Author Archive for: ‘KedarAdour’

THE OTHER PLACE an engrossing medical mystery at the Magic

THE OTHER PLACE: Drama by Sharr White and directed by Loretta Greco. Magic Theatre, Fort Mason Center, Building D, 3rd Floor, San Francisco, CA 94123. 415.441.8822 or www.magictheatre.org. September 12 – October 7, 2012.

THE OTHER PLACE an engrossing medical mystery at the Magic

Magic Theatre and Artistic Director Loretta Greco continue there love affair with multi award winner Sharr White mounting a very engrossing The Other Place that is somewhat a medical mystery as the lead character Juliana (Henny Russell) descends into a morass of confused memory. Just as AIDS was the medical mystery in last night’s ACT production of The Normal Heart, mental illness, often referred to as Alzheimer’s, takes center stage in this West Coast premier that is heading for Broadway in 2013.

Performing it here under the auspices of the Magic is an excellent decision since this local group has rightfully earned the reputation as a great place to smooth out any rough spots in the text and production. Comparing the written text with the staging reflects that changes are being made and there probably will be some minor fixes to remove ambiguity.

That being said, just as the causes of mental illness are ambiguous it is appropriate that the audience accept the ambiguities of the staging as part of Greco’s overall directorial conceits. Have you ever thought of problems attempting to of portray present action, past events and mental cognition simultaneously and making sense of it?

First, cast a superb actor in that role and they have done that by importing talented Henny Russell from Broadway. (In the scheduled NYC production Laurie Metcalf will repeat the role that she played in the award winning Off-Broadway staging). Then surround her with a top-notch a supporting cast that includes our own local favorite Carrie Paff (The Woman) and Donald Sage Mackay (Ian). Patrick Russell does yeoman duty as The Man with multiple small parts.

Of equal importance is the technical crew of Brando Wolcott (sound), Eric Southern (lighting), video (Hana Kim) necessary to make the shifts from present, past and mental ruminations understandable. With minor exceptions they are flawless.

Juliana is a brilliant scientist and “the original patent holder” of a new drug to cure brain lesions “with sales projected to exceed one billion dollars a month.” The play is non-linear reflecting and reinforcing the vacillating thoughts in her mind.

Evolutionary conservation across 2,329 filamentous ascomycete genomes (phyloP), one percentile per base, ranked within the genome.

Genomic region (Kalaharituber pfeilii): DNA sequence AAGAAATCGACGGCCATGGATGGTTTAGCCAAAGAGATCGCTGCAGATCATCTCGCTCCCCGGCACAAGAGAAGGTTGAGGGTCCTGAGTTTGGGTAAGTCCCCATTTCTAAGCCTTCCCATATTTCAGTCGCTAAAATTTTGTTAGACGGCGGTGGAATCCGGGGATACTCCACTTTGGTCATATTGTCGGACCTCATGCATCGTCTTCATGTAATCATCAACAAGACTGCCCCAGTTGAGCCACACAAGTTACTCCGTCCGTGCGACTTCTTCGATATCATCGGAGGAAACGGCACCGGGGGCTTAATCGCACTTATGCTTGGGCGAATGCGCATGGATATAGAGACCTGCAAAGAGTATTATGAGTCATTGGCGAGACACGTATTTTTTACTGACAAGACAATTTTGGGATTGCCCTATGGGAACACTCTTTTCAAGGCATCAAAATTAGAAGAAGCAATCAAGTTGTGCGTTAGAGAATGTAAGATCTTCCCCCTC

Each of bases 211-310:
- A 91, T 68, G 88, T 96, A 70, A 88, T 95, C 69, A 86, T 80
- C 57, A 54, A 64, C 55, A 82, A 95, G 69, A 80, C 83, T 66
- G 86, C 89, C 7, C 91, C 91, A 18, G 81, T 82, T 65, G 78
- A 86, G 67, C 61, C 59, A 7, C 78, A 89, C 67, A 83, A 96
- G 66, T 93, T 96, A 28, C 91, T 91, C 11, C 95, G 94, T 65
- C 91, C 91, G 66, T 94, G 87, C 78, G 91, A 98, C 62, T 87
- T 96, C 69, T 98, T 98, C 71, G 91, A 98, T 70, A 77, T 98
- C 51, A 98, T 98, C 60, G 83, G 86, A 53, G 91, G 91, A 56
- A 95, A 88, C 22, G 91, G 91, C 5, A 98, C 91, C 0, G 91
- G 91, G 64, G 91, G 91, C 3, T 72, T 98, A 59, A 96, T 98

While giving a lecture to a group of doctors about the structure and effects of this new drug with slides projected on a stark white rear wall, her amplified lecture switches to her mental thoughts delivered un-amplified as an explanatory monolog to the audience. While addressing the doctors, Juliana envisions a young girl in a yellow bikini in the audience. This triggers a mental collapse and she is returned to her home and husband Ian and mention of “the other place” becomes a paramount importance.

The interaction between Ian and Juliana is cataclysmic, as her mind switches between real past events and auditory fantasies about a daughter that disappeared years ago. When the probable truth is blurted out by Ian in abject frustration it is a devastating suggestion.

Interposed between the Ian/Juliana scenes are her visits to a neuropyschiatrist (Carrie Paff dressed in clinical garb [costumes by Myung Hee Cho]) that are both humorous and frustrating. In a later scene the white projection screen opens and we are in the “other place”, a Cape Cod cottage formerly owned by Ian/Juliana but now owned by The Woman played by Paff.

Juliana has traveled to the cottage and her encounter with The Woman leads to a beautiful scene as Paff grasps the turmoil within Juliana and assumes the role of the missing daughter before Ian arrives to take her away. Before the final scene where we learn the identity of girl in the yellow bikini (marvelous video projections), Sharr White inserts a short scene where Juliana is probably going off to a sanitarium.  It is not as dramatic as Blanche’s “I have always been dependent on the kindness of strangers” but it works. Running time 80 minutes and worth every minute of your time.

Kedar Adour, MD

Courtesy of www.theatreworldinternetmagazine.com